And the Court reiterated it in Campbell: "Since fair use is an affirmative defense, its proponent would have difficulty carrying the burden of demonstrating fair use without favorable evidence about relevant markets." Campbell v. Acuff-Rose Music, Inc., 510 U.S. 569, 590 (1994).

    The way it works is this: The plaintiff files a complaint with the court in which he alleges that the prima facie elements of copyright infringement have been met, i.e., plaintiff's ownership of the exclusive right plus defendant's unauthorized copying. The defendant then files an answer, admitting or denying the plaintiff's allegations and stating any affirmative defenses he may have such as fair use.

    The defendant can attack the plaintiff's prima facie case, arguing that the plaintiff didn't own the copyright or that the defendant didn't copy the work. Or the defendant can state an affirmative defense such as fair use wherein the defendant argues that even though the plaintiff has stated a prima facie case (ownership plus copying), the defendant's copying is excused.

    Where this matters is with the burden of proof. The initial burden of proof is on the plaintiff to make out his prima facie case. He has to prove that he owns the copyright and that the defendant engaged in unauthorized copying. Once the plaintiff has made out his prima facie case, the burden then shifts to the defendant to prove his affirmative defense of fair use. It is only AFTER the plaintiff has proved his case that fair use comes in. If the defendant can prove his use was fair, then it is not infringement. And if the defendant cannot prove his use was fair, then it is infringement.

    So when the law states that "the fair use of a copyrighted work... is not an infringement of copyright," that is true. It's not infringement because the affirmative defense of fair use negatives the plaintiff's prima facie case. You say "but if fair use is merely a defense than there would have to first be infringement," but that's not how it works. It's an affirmative defense because the plaintiff first makes out his prima facie case of infringement, and then the defendant tries to prove his fair use defense to escape liability. And if the defendant can't prove fair use, the plaintiff wins since he has proved his prima facie case.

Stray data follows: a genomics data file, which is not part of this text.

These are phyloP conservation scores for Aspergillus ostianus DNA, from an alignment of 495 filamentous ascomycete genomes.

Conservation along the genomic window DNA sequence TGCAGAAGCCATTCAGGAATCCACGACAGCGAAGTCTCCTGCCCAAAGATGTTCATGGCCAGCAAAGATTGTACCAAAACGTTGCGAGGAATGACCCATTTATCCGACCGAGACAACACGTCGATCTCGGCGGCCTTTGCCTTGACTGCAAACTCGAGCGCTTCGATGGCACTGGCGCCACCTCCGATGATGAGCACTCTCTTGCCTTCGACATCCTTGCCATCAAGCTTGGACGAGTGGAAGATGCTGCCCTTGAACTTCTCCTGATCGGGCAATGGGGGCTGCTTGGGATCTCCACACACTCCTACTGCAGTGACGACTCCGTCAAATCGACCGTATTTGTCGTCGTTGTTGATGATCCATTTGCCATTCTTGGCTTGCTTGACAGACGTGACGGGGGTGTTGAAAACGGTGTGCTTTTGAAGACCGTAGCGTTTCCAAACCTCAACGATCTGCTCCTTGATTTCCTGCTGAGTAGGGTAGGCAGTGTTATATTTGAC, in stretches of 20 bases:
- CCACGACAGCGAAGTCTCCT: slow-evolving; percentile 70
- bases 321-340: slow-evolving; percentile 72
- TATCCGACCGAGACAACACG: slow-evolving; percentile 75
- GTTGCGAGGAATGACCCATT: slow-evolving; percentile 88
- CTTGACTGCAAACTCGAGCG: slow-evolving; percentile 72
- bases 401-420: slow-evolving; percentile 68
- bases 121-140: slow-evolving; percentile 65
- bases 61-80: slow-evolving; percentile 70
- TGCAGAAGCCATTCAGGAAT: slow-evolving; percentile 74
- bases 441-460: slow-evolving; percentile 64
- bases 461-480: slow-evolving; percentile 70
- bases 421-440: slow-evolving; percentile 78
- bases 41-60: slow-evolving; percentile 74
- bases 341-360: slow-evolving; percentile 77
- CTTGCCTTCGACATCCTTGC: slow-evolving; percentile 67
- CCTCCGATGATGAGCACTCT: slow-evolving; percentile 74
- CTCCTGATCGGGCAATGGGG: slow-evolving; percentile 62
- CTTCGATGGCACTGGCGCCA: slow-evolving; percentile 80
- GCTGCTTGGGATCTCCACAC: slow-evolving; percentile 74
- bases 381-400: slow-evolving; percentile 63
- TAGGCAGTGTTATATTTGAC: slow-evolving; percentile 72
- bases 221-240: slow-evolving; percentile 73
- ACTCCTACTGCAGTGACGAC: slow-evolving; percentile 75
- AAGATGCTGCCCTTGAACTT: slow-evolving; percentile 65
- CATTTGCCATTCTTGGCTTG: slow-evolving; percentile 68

You say "some courts . . . have treated it merely as a defense." This implies that there exist a court which has not treated it as a defense. I suspect that you have no evidence to back that up for the simple reason that it is actually a defense. You claim that fair use is a "direct right," but that's clearly not the case. Not even a copyright owner has the RIGHT to copy. The exclusive right only gives the owner the right to exclude others from copying--that's why it's called an EXCLUSIVE right.

    The owner of a copyright can copy the work that he owns because he has a privilege to do so, not a right. Similarly, others have the privilege, but not the right, to make fair use of a copyrighted work. A right gives someone a legally enforceable claim, while a privilege merely allows someone to do something that but for the privilege would give rise to liability.

    That fair use is a privilege and not a right is easily demonstrated. If I write a book and own the copyright therein, you would have the privilege of making fair use of my book. To prevent you from copying my book, I can lock it in a safe and not permit you access. If you had a right to copy my book, I would have a duty of noninterference to allow you access to the book. You would also have a legally enforceable claim against me, and you could petition the court for relief and obtain a court order forcing me to allow you access to the book so that may copy it and exercise your fair use right. But obviously no such claim for relief exists. If fair use were a "direct right" as you claim, you would have that claim against, but since it's just a privilege, you don't.

    Hope this helps.